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Lofty plans for urban living

Channelside 212 Lofts will turn two warehouses into funky loft living quarters, a hot trend around the country.

By MICHAEL CANNING, Times Staff Writer
© St. Petersburg Times
published February 22, 2002


The planned construction of an 18-unit loft complex in the industrial Channel District makes it harder to dismiss residents of the emerging urban village as chasers of a pipe dream.

[Marica McKeel/RBK Architects]
Kim Markham, longtime Channel District resident and booster, won't say she told you so.

But she comes close.

"Let's put it this way," she said. "Everybody who's moved down here, nobody's moved out. I don't know of a single family that's left."

And more residents are likely to move in after construction begins sometime in March on Channelside 212 Lofts. The project will refurbish two existing warehouses that stretch along the east side of 12th Street between Kennedy Boulevard and Washington Street.

The units, ranging in size from 1,500 to 2,500 square feet, will be priced from $155,000 to $315,000, according to developers.

Channelside 212 architect Marica McKeel of Ybor City's RBK Architects recently became enamored of loft living spaces, which have been a waxing trend in cities around the country. Now she says the concept has taken hold in Tampa.

McKeel, 24, says that lofts -- dwellings converted from warehouse space with exposed structural elements and industrially flavored textures and surfaces -- make the most sense in downtown environments.

"Nowadays, everybody works all the time," McKeel said. "So everybody lives and works kind of in the same space."

[Marica McKeel/RBK Architects]
This model of Channelside 212 Lofts by architect Marica McKeel of Ybor City's RBK Architects shows how lofts convert living quarters from warehouse space with exposed structural elements.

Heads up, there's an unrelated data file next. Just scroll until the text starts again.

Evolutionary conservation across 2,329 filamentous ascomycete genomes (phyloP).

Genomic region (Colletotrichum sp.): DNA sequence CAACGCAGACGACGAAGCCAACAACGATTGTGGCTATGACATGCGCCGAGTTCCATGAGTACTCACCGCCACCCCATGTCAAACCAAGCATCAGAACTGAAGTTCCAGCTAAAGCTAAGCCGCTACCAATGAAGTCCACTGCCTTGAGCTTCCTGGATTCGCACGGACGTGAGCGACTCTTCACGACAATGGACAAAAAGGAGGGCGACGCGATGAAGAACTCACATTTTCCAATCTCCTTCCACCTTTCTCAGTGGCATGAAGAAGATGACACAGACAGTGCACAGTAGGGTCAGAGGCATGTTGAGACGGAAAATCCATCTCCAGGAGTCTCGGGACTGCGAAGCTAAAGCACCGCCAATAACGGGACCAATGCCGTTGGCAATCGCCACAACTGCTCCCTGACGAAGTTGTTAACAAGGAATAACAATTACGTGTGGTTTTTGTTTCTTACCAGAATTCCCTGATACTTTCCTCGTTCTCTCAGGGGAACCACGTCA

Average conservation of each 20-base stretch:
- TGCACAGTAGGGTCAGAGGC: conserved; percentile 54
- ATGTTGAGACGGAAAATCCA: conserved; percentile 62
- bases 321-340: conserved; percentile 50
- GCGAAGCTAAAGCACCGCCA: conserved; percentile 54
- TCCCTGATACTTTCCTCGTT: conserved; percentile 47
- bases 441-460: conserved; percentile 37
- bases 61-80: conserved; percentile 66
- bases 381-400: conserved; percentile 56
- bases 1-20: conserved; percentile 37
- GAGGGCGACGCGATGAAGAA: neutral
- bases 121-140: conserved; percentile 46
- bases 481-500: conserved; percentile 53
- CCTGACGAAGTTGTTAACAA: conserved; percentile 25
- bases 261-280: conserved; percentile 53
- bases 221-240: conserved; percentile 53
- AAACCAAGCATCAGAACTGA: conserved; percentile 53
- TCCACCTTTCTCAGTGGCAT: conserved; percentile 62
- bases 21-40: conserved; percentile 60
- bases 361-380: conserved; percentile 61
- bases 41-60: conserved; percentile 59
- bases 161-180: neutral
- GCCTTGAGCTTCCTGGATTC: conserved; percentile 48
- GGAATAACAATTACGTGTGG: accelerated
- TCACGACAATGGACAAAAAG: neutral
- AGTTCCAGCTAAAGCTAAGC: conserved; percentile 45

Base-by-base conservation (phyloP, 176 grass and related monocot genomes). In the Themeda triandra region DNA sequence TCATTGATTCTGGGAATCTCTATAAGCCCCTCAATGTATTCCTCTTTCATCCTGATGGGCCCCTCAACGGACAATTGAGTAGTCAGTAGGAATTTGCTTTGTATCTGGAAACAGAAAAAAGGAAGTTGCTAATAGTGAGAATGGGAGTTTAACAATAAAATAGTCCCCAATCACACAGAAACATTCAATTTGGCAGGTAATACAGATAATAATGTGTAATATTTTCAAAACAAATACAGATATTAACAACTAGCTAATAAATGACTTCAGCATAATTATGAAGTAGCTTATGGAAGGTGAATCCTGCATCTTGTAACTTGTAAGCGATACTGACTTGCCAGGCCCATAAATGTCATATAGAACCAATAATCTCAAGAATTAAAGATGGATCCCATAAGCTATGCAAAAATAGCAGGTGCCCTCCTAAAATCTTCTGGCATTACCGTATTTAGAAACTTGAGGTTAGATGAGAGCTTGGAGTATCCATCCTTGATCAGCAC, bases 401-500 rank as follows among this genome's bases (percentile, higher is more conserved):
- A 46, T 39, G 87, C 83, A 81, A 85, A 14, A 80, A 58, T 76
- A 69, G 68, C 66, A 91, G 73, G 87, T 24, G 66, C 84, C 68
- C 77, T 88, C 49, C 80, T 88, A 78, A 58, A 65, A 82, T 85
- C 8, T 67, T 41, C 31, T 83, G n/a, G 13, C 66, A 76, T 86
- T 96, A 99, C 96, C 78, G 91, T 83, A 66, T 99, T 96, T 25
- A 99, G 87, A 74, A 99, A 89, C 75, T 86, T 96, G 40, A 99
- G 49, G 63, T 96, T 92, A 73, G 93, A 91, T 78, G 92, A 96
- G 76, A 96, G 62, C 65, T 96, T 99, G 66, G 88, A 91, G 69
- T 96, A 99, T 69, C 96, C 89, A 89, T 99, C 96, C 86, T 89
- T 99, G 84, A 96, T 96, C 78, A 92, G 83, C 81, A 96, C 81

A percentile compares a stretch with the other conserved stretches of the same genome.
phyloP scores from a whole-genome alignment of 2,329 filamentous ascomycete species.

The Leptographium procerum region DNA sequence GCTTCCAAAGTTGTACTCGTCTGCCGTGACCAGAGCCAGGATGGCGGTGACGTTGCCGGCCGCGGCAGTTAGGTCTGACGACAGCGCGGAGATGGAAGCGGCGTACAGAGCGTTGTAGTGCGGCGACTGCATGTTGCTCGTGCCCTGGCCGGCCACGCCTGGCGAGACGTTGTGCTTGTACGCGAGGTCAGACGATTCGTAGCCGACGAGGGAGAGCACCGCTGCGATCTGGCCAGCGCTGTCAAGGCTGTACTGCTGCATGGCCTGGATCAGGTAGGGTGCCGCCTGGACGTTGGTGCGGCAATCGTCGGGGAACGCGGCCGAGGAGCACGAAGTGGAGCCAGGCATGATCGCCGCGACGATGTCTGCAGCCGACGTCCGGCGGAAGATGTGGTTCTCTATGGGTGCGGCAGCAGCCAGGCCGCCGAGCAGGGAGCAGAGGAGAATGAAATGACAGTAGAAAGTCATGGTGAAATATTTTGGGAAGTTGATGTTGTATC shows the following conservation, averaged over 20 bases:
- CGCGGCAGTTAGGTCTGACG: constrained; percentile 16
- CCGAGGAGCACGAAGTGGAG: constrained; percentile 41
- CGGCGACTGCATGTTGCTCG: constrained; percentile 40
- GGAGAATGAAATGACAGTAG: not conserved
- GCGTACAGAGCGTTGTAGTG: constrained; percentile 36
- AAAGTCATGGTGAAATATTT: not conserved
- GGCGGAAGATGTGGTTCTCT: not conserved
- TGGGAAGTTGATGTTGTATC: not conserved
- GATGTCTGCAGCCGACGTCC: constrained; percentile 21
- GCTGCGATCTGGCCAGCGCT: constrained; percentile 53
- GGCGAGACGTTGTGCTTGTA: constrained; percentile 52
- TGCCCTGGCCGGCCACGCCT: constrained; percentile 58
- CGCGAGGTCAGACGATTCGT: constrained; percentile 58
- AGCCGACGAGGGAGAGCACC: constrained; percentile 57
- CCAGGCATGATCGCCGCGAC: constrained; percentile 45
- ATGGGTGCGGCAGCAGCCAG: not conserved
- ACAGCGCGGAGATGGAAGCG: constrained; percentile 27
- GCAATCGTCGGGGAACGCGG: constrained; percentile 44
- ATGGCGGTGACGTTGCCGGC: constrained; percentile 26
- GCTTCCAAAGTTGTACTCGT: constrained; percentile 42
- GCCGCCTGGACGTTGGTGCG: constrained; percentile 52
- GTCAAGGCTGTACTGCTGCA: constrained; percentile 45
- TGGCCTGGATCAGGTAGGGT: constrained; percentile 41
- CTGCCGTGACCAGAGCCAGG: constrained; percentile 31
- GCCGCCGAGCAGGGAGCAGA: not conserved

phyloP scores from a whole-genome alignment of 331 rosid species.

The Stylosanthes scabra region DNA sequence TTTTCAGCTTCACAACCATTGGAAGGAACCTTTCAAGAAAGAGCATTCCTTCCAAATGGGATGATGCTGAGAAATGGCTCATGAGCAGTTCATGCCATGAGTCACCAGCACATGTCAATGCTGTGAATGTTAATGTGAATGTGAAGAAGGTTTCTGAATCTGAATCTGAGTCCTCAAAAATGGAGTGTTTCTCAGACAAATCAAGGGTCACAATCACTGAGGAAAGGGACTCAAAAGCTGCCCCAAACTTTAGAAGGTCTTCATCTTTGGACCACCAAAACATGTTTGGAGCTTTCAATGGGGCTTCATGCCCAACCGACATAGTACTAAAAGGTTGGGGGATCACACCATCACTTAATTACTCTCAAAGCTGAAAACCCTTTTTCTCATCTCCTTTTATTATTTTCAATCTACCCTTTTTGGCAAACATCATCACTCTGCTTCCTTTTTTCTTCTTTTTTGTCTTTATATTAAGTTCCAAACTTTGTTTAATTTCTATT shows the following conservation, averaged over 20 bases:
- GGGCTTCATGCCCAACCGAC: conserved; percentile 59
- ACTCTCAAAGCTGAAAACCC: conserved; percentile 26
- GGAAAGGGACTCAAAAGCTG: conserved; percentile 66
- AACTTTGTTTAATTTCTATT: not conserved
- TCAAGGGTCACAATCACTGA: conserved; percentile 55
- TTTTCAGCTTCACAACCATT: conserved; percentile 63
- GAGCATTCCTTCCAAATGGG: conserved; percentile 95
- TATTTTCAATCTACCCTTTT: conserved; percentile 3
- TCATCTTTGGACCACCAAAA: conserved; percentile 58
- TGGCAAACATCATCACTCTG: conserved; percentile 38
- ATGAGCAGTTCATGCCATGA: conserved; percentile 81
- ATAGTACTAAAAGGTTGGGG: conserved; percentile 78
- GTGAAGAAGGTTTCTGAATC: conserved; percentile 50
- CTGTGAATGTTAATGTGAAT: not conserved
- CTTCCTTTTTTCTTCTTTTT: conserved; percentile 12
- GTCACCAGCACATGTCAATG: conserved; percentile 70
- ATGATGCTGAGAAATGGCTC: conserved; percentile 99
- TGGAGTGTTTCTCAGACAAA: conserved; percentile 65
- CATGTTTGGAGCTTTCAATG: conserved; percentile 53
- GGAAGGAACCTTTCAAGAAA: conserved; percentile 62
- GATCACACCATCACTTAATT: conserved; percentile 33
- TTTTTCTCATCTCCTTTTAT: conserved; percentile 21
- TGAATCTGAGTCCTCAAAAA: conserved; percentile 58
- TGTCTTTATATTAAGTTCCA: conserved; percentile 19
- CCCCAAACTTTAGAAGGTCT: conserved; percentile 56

With Channelside 212, McKeel will give that concept an intriguing new twist. Interior space will become communal exterior, as she plans to cut open a lengthwise swath through the middle of project's main warehouse.

That will create two separate loft complexes with a communal courtyard between them. The original roofing trusses will span the gap, alluding to the space's enclosed origins.

McKeel describes the rest of exterior aesthetic as "residential warehouse." She plans to add lots of wood to surfaces wherever she can, to counteract the coldness of metal and concrete block surfaces.

The Channel District's evolution from a warehouse and light industrial area to urban village has been slow but steady. In the past decade a small band of residents has colonized the district, attracted by the prospect of homes merged with work space.

They've been joined in recent years by the Florida Aquarium, Ice Palace, Garrison Sea Port, and the Shops at Channelside.

"Everything is happening down here," Markham said.

"The movie theaters are here, new restaurants, cruise ship terminals, Ice Palace. We walked to Jimmy Buffett last night." Markham lives with her husband, Richard, and daughter Lilia in a warehouse loft on Meridian Street. The Markhams built 12th Street Park inline skate rink in 1997. It's now closed, but Richard Markham still runs a family medical clinic on its grounds.

McKeel has similar faith in the Channel District. She's not simply creating homes for other people; she's also creating her own home. The Tampa native will convert an adjoining small warehouse into her loft.

"As far as a neighborhood with a picket fence, it may not be," said McKeel.

"But it's definitely going to become an urban neighborhood."

- Michael Canning can be reached at 226-3408 or canning@sptimes.com.

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